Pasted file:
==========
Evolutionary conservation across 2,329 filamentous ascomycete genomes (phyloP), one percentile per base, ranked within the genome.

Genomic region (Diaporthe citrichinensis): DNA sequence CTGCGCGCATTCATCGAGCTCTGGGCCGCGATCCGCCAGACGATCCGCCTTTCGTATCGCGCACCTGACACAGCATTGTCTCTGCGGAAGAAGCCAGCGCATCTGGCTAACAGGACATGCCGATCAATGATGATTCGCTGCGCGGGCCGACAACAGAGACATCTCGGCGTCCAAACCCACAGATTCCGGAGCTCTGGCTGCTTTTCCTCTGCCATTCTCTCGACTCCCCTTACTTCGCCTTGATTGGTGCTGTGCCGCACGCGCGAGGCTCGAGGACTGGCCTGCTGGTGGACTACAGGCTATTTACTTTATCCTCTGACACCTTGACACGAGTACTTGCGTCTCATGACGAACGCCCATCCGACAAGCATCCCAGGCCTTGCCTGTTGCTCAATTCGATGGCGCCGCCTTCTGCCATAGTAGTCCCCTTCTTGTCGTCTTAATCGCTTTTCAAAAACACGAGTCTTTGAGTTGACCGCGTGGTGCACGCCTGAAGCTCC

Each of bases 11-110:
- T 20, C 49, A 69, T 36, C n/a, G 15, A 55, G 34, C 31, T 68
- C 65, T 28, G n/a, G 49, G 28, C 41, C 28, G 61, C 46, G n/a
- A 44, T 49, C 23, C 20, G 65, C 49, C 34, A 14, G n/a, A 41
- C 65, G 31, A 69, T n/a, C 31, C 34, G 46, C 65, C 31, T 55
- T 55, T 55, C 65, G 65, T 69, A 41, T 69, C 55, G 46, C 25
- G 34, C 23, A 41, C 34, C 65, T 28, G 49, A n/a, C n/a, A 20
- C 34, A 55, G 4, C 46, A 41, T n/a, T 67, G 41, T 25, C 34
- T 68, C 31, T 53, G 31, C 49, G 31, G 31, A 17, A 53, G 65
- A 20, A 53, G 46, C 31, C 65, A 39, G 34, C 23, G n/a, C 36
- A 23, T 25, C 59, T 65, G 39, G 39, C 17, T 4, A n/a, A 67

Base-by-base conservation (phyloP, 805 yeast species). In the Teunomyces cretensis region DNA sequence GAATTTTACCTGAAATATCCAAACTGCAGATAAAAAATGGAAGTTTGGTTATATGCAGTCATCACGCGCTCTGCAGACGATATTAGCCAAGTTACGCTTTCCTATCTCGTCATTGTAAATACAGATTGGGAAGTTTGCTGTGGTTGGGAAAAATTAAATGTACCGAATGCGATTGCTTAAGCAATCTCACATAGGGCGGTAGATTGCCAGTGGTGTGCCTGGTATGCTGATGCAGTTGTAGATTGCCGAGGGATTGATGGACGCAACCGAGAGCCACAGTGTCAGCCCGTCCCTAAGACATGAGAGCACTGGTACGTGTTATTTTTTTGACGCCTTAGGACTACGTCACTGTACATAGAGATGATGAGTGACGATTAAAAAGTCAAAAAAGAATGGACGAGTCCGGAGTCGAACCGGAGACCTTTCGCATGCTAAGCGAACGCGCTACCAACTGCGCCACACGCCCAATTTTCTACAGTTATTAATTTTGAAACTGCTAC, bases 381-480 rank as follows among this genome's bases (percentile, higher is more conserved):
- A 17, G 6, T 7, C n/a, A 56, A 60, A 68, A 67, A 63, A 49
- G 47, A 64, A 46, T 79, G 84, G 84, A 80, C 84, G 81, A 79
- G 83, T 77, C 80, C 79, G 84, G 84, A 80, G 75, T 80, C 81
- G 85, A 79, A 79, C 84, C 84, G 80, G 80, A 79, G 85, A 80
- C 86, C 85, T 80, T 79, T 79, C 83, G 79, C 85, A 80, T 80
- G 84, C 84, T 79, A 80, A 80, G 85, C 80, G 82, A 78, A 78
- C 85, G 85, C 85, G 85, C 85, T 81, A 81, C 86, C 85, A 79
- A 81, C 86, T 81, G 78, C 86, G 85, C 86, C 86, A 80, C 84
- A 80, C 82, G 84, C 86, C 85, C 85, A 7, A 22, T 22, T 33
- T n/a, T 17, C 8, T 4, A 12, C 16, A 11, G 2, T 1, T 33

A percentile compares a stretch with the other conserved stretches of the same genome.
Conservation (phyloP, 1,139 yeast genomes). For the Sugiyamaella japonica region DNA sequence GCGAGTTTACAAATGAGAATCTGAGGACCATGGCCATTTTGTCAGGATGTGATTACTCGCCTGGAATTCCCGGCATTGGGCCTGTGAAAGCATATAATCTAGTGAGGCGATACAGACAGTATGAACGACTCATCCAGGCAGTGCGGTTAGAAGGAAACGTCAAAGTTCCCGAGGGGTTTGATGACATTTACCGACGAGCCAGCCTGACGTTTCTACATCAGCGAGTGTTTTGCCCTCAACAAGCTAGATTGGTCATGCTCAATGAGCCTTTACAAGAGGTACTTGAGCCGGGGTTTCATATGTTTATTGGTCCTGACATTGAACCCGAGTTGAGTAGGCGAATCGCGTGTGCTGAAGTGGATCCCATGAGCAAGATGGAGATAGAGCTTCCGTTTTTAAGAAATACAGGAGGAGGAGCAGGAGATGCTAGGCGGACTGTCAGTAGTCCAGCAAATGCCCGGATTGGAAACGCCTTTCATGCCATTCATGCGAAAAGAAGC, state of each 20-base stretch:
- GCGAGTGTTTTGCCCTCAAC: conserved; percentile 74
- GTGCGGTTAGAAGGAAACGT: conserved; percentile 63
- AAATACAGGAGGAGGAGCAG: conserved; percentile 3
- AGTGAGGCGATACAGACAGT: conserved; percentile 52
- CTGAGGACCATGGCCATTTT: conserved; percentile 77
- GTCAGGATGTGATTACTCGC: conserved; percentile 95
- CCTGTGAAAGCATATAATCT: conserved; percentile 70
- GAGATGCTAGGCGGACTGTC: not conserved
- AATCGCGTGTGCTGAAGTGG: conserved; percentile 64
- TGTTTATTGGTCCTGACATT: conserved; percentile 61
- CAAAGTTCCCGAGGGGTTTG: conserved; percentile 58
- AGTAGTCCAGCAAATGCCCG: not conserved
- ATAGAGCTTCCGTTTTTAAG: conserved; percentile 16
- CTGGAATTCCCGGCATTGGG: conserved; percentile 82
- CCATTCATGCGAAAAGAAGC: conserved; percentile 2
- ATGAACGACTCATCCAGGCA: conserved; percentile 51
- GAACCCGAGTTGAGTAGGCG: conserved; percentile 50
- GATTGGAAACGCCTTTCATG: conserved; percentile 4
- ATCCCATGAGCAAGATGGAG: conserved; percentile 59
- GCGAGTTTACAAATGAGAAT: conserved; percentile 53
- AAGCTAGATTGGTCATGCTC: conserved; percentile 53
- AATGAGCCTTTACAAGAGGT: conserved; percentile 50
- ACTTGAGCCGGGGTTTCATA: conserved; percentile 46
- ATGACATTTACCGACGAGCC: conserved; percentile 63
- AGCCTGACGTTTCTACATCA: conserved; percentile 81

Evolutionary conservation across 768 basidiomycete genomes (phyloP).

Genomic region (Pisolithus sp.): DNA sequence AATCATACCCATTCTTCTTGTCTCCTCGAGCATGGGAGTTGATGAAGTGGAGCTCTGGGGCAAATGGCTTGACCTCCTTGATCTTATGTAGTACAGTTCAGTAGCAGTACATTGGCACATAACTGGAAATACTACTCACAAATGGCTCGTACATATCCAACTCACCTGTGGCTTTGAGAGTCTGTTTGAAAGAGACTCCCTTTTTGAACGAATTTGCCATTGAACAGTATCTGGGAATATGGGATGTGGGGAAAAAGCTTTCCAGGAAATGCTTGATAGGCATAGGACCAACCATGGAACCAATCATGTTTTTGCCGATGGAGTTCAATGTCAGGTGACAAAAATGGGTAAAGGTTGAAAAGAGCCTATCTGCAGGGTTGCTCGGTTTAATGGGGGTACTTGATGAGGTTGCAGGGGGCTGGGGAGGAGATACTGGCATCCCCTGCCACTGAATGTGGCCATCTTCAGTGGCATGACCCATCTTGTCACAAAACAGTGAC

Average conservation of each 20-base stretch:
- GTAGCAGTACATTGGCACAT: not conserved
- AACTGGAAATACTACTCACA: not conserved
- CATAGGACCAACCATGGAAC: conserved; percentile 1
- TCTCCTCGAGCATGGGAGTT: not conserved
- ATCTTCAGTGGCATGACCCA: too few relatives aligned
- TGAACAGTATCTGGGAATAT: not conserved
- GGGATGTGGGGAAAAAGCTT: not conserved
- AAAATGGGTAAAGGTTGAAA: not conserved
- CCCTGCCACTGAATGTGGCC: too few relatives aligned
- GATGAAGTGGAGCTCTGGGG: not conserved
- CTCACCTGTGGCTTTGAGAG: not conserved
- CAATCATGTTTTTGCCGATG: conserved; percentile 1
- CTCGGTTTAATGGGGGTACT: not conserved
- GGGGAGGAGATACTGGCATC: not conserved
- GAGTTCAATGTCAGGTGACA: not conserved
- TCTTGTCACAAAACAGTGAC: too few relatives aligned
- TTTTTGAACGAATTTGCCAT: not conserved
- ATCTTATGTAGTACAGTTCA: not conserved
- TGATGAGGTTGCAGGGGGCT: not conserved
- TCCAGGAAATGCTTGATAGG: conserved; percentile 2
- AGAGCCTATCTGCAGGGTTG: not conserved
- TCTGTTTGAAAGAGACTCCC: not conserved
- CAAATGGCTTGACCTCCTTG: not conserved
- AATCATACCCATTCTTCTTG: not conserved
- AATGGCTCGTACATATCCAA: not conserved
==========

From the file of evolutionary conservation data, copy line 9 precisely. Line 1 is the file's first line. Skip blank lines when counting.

- G 34, C 23, A 41, C 34, C 65, T 28, G 49, A n/a, C n/a, A 20